The second part of that point is referring to a pretty popular saying: "If all you have is a hammer, every problem looks like a nail".
Do you disagree that keeping up on newer technologies (and old ones!) gives you an advantage in knowing what the best tool(s) for the job are?
The idea is that *good* programmers don't become complacent. They keep finding ways to improve how they do what they do, and that means learning new things and discovering new tools.
@D--M I don't really care what you think of me. And you just showed that you, once again, take things out of context and change their meaning.
If you want to make an intellectual argument against the points I was actually making, by all means go ahead.
As it stands, this "hypocrite" has nothing to say to you.
This was an interesting read ha. I think @Gogeta70 is right though, maybe the argument was a bit off due to frustration. But I think most people going against him are missing the point.
For *me* programmers are people who are always hungry to learn more, improve their software and want to understand on a deeper level how their/a system works. Gain knowledge in a deeper level so you can understand your own implementations (big O notation for example and which algorithms to implement because of it in which situations)
Not just people who learn the basics of a programming language, and call themselves programmers (frontend or backend). Because in my opinion they miss a vast understanding of computer systems and honestly your just playing around.
This was my take on it anyways :D
@Gogeta70 Well. Requiring people to continually to improve and to have a passion for something just because you have a passion is what I said was elitist.
That you're not a real programmer unless you have the drive.
On your second point. You do realize that you are asking me if learning can be beneficial?
Do I even have to answer that? How stupid do you think I am.
@Gogeta70 Well you change your mind in every fucking post. And were back to the beginning. I think you are elitist for requiring people to have the same passion as you to be "real".
And you finish it with insulting people.
Good way of showing that you're not an elitist fuck who discredit people as fast as they don't live up to your standards.
Which was my original point.
But atleast I don't have to change my mind and backpedal on that just because I'm afraid of being wrong. 🤷♂️
Brolls34682y@Alice there’s an awful lot of /r/iamverysmart and /r/gatekeeping content around here on devrant.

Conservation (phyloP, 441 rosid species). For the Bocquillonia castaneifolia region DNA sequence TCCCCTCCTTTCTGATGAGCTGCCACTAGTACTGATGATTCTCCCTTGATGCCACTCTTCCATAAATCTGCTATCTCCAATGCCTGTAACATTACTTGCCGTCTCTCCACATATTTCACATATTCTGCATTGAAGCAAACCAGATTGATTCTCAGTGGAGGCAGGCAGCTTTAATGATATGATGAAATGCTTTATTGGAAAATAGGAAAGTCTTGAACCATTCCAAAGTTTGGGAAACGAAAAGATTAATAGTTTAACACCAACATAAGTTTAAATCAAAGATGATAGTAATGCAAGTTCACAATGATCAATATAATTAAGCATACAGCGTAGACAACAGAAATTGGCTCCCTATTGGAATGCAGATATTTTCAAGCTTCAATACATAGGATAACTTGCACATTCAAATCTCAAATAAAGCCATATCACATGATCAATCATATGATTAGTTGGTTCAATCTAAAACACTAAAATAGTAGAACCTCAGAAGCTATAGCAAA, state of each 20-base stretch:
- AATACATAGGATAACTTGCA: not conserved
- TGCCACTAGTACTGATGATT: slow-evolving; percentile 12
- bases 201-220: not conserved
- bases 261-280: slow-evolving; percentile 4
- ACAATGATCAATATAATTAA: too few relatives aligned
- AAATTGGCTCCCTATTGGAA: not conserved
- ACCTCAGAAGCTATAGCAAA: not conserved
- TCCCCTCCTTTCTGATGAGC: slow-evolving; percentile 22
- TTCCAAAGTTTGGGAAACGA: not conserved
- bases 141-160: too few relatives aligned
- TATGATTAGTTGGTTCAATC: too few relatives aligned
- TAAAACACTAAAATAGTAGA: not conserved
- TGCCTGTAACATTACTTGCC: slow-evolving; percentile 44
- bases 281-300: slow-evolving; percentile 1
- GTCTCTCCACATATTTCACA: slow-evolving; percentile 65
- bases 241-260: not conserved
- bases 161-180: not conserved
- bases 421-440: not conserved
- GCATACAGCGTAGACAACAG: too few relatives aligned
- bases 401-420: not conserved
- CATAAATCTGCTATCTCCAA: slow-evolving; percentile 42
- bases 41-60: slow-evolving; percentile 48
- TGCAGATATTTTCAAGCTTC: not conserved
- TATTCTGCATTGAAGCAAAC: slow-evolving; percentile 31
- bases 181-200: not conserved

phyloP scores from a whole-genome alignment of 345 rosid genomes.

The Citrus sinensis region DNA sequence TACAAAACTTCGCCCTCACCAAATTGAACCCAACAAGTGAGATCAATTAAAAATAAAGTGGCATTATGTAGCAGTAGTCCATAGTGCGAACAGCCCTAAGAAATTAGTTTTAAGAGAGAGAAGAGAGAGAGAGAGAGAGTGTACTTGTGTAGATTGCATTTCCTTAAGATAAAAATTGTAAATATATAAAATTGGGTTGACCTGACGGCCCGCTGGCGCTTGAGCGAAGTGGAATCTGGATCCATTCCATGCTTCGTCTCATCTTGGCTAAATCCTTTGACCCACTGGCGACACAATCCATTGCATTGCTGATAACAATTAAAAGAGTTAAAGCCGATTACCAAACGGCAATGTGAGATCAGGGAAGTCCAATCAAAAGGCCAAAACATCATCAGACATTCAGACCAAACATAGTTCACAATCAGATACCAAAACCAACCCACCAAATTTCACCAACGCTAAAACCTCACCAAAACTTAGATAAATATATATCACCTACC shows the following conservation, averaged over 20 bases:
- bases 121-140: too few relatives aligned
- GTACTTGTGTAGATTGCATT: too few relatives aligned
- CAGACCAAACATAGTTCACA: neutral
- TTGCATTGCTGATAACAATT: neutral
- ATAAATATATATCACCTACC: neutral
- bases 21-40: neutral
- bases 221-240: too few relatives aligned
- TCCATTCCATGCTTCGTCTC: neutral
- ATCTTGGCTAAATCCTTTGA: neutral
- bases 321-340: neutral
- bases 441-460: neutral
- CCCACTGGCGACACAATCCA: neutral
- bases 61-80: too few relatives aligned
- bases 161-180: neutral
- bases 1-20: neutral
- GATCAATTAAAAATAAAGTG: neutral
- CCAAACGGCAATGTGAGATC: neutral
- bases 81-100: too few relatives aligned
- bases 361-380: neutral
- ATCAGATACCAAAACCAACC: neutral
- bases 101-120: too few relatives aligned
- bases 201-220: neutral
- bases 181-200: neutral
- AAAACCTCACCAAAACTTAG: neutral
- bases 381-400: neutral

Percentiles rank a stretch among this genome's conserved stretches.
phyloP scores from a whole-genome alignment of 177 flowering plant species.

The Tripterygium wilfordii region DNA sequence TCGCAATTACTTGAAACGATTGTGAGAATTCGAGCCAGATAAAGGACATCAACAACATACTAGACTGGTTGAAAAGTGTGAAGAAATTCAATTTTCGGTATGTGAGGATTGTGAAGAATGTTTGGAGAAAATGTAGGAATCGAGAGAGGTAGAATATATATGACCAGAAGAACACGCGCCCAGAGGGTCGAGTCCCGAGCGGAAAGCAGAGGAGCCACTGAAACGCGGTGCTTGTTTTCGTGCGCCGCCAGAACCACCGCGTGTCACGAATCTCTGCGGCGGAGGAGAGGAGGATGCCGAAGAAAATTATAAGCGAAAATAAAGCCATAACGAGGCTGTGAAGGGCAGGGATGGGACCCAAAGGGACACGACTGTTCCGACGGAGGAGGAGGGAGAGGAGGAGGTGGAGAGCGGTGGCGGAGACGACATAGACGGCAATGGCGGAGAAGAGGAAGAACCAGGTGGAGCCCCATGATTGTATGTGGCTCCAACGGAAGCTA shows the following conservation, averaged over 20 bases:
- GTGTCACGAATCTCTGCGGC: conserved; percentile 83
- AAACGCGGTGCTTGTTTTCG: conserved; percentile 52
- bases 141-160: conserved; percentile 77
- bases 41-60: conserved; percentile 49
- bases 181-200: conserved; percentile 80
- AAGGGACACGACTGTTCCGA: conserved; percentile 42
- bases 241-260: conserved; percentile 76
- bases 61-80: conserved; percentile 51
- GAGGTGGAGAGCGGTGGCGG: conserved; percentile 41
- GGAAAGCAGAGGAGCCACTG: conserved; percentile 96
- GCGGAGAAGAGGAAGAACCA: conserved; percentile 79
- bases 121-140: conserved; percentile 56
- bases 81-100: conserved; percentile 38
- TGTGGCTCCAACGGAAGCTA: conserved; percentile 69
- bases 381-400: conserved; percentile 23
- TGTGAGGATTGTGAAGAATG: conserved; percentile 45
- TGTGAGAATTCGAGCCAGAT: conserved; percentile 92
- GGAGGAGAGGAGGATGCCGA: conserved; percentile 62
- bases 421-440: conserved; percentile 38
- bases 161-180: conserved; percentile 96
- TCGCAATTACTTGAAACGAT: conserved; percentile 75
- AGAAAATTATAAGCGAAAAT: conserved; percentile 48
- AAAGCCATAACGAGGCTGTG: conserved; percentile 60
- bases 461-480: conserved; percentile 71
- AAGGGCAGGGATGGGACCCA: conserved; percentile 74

I understand the reasoning around one-note developers (and any profession really), but surely there’s a better way of putting it in terms of being broadly skilled versus narrowly skilled.
I’ve personally never understood the whole “OMG you should learn everything” mentality in programming, division of labour is a very real thing; and when you try to argue superiority you just end up coming off as a bit of a neckbeard douche.
I too, had to chuckle and couldn’t finish it.
*cries* the feels. i know exactly what you mean with how hacker and programmer used to be closer together. haven't come across too many "i only do X" ppl but i have come across many that "only do X".
i know some who hate me for not having a degree and being an "OG". fu, i like this shit, i wanted to learn how the crap works, i wanted to stay up past midnight to figure out how to code something, whether it was simple math and syntax based or breaking a system.
and it's not just programming, you mentioned mechanics. 1337 mechanics i know bitch about the same things. "kids" who will say "i only do tires" or w/e job on the car they know. fu, youre not a mechanic, youre a grunt slave worker. l2_X_ mother fuker.
i wana say it's the "system" changing. college is required yet ppl learn less in college now than they used to being taught as an apprentice. they only need to do 1 thing bc jobs are saturated.
leads to shit quality ppl
it's a damn shame.
read some comments
lol now i'm gona sound old
when i was learning shit, i was told to learn how to learn, not to learn <language> or w/e
Here's my 2 cents.
Your passion about software development is commendable. I sure wish there were more people who'd be willing to jump into why something works the way it works. That way we can all get rid of spaghetti code written to do things the "framework way".
But at the end of the day, programming is nothing more than stringing together pieces of logic to build out a flow that may eventually ear some business. If it doesn't then the "real programmer" is not adding to the value chain. To pursue that people sometimes have to reprioritize the way they learn things. They might not have the time or passion at the moment to do that. Maybe later they will.
Feel free to agree to disagree.
lol reading more comments, i see the OP point is rippling through these comments bitching about 1337ism
new age is more robotic, somewhat gentle, learning methods. yet i see the same actions being condemed from new age ppl i've seen make fun of noobs in other post